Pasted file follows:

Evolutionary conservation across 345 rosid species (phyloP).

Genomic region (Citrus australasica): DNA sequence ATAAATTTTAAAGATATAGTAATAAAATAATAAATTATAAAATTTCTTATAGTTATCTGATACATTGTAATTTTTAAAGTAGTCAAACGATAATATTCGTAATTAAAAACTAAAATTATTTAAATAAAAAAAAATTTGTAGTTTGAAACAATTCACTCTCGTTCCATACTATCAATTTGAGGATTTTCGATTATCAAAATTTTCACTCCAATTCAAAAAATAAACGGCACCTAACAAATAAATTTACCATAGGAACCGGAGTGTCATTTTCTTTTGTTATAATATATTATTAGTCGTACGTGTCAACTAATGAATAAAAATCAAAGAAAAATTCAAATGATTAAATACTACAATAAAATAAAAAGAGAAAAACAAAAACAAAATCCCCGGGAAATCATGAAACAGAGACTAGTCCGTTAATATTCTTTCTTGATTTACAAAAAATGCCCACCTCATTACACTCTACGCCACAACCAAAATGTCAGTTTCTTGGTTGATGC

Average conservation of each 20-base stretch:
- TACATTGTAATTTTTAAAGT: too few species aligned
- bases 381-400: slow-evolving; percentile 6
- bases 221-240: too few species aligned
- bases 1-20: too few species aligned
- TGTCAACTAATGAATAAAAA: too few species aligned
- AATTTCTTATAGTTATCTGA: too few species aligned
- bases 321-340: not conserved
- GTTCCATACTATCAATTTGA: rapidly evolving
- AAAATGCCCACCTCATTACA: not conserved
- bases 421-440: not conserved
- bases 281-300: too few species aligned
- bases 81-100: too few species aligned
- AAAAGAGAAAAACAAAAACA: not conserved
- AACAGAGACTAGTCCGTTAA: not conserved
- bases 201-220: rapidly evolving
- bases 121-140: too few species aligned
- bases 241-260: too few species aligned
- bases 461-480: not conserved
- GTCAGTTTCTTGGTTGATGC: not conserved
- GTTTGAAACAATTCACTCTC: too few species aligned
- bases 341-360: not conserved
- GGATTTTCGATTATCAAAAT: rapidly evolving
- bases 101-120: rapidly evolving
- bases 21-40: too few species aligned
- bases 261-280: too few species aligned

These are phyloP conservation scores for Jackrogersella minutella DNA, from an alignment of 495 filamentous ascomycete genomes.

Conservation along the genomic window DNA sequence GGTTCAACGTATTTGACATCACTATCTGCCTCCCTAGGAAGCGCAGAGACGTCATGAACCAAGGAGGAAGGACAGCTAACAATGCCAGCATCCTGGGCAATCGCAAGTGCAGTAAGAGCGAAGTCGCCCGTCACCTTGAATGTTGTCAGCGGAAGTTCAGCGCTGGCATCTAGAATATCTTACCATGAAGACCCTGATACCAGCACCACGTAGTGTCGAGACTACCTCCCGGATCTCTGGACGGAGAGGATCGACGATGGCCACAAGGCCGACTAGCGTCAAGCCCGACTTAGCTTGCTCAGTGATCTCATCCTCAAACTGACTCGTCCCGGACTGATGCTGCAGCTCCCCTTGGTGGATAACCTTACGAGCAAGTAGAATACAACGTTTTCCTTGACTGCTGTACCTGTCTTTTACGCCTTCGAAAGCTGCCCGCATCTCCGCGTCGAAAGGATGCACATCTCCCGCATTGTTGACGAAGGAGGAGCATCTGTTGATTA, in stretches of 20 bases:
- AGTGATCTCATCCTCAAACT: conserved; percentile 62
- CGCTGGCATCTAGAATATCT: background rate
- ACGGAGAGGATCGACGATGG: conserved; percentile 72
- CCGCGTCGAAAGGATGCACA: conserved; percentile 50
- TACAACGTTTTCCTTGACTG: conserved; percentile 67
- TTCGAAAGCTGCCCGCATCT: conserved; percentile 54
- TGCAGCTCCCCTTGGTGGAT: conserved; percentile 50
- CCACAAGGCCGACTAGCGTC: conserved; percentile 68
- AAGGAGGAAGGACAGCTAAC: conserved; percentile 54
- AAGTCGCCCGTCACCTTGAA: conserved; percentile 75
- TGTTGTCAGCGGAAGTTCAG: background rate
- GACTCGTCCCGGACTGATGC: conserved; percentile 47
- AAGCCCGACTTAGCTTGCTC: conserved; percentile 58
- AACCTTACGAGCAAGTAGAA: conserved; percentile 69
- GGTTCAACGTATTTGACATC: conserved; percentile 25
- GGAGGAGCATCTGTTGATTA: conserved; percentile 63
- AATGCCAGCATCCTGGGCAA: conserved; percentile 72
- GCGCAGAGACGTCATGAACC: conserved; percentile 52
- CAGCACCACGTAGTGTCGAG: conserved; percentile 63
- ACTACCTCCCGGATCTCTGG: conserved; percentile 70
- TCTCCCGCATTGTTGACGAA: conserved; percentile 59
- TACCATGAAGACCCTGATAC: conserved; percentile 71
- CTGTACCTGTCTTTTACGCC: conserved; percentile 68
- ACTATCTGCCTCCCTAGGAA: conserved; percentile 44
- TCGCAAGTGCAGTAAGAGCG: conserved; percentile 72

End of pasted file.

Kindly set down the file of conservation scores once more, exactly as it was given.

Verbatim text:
Evolutionary conservation across 345 rosid species (phyloP).

Genomic region (Citrus australasica): DNA sequence ATAAATTTTAAAGATATAGTAATAAAATAATAAATTATAAAATTTCTTATAGTTATCTGATACATTGTAATTTTTAAAGTAGTCAAACGATAATATTCGTAATTAAAAACTAAAATTATTTAAATAAAAAAAAATTTGTAGTTTGAAACAATTCACTCTCGTTCCATACTATCAATTTGAGGATTTTCGATTATCAAAATTTTCACTCCAATTCAAAAAATAAACGGCACCTAACAAATAAATTTACCATAGGAACCGGAGTGTCATTTTCTTTTGTTATAATATATTATTAGTCGTACGTGTCAACTAATGAATAAAAATCAAAGAAAAATTCAAATGATTAAATACTACAATAAAATAAAAAGAGAAAAACAAAAACAAAATCCCCGGGAAATCATGAAACAGAGACTAGTCCGTTAATATTCTTTCTTGATTTACAAAAAATGCCCACCTCATTACACTCTACGCCACAACCAAAATGTCAGTTTCTTGGTTGATGC

Average conservation of each 20-base stretch:
- TACATTGTAATTTTTAAAGT: too few species aligned
- bases 381-400: slow-evolving; percentile 6
- bases 221-240: too few species aligned
- bases 1-20: too few species aligned
- TGTCAACTAATGAATAAAAA: too few species aligned
- AATTTCTTATAGTTATCTGA: too few species aligned
- bases 321-340: not conserved
- GTTCCATACTATCAATTTGA: rapidly evolving
- AAAATGCCCACCTCATTACA: not conserved
- bases 421-440: not conserved
- bases 281-300: too few species aligned
- bases 81-100: too few species aligned
- AAAAGAGAAAAACAAAAACA: not conserved
- AACAGAGACTAGTCCGTTAA: not conserved
- bases 201-220: rapidly evolving
- bases 121-140: too few species aligned
- bases 241-260: too few species aligned
- bases 461-480: not conserved
- GTCAGTTTCTTGGTTGATGC: not conserved
- GTTTGAAACAATTCACTCTC: too few species aligned
- bases 341-360: not conserved
- GGATTTTCGATTATCAAAAT: rapidly evolving
- bases 101-120: rapidly evolving
- bases 21-40: too few species aligned
- bases 261-280: too few species aligned

These are phyloP conservation scores for Jackrogersella minutella DNA, from an alignment of 495 filamentous ascomycete genomes.

Conservation along the genomic window DNA sequence GGTTCAACGTATTTGACATCACTATCTGCCTCCCTAGGAAGCGCAGAGACGTCATGAACCAAGGAGGAAGGACAGCTAACAATGCCAGCATCCTGGGCAATCGCAAGTGCAGTAAGAGCGAAGTCGCCCGTCACCTTGAATGTTGTCAGCGGAAGTTCAGCGCTGGCATCTAGAATATCTTACCATGAAGACCCTGATACCAGCACCACGTAGTGTCGAGACTACCTCCCGGATCTCTGGACGGAGAGGATCGACGATGGCCACAAGGCCGACTAGCGTCAAGCCCGACTTAGCTTGCTCAGTGATCTCATCCTCAAACTGACTCGTCCCGGACTGATGCTGCAGCTCCCCTTGGTGGATAACCTTACGAGCAAGTAGAATACAACGTTTTCCTTGACTGCTGTACCTGTCTTTTACGCCTTCGAAAGCTGCCCGCATCTCCGCGTCGAAAGGATGCACATCTCCCGCATTGTTGACGAAGGAGGAGCATCTGTTGATTA, in stretches of 20 bases:
- AGTGATCTCATCCTCAAACT: conserved; percentile 62
- CGCTGGCATCTAGAATATCT: background rate
- ACGGAGAGGATCGACGATGG: conserved; percentile 72
- CCGCGTCGAAAGGATGCACA: conserved; percentile 50
- TACAACGTTTTCCTTGACTG: conserved; percentile 67
- TTCGAAAGCTGCCCGCATCT: conserved; percentile 54
- TGCAGCTCCCCTTGGTGGAT: conserved; percentile 50
- CCACAAGGCCGACTAGCGTC: conserved; percentile 68
- AAGGAGGAAGGACAGCTAAC: conserved; percentile 54
- AAGTCGCCCGTCACCTTGAA: conserved; percentile 75
- TGTTGTCAGCGGAAGTTCAG: background rate
- GACTCGTCCCGGACTGATGC: conserved; percentile 47
- AAGCCCGACTTAGCTTGCTC: conserved; percentile 58
- AACCTTACGAGCAAGTAGAA: conserved; percentile 69
- GGTTCAACGTATTTGACATC: conserved; percentile 25
- GGAGGAGCATCTGTTGATTA: conserved; percentile 63
- AATGCCAGCATCCTGGGCAA: conserved; percentile 72
- GCGCAGAGACGTCATGAACC: conserved; percentile 52
- CAGCACCACGTAGTGTCGAG: conserved; percentile 63
- ACTACCTCCCGGATCTCTGG: conserved; percentile 70
- TCTCCCGCATTGTTGACGAA: conserved; percentile 59
- TACCATGAAGACCCTGATAC: conserved; percentile 71
- CTGTACCTGTCTTTTACGCC: conserved; percentile 68
- ACTATCTGCCTCCCTAGGAA: conserved; percentile 44
- TCGCAAGTGCAGTAAGAGCG: conserved; percentile 72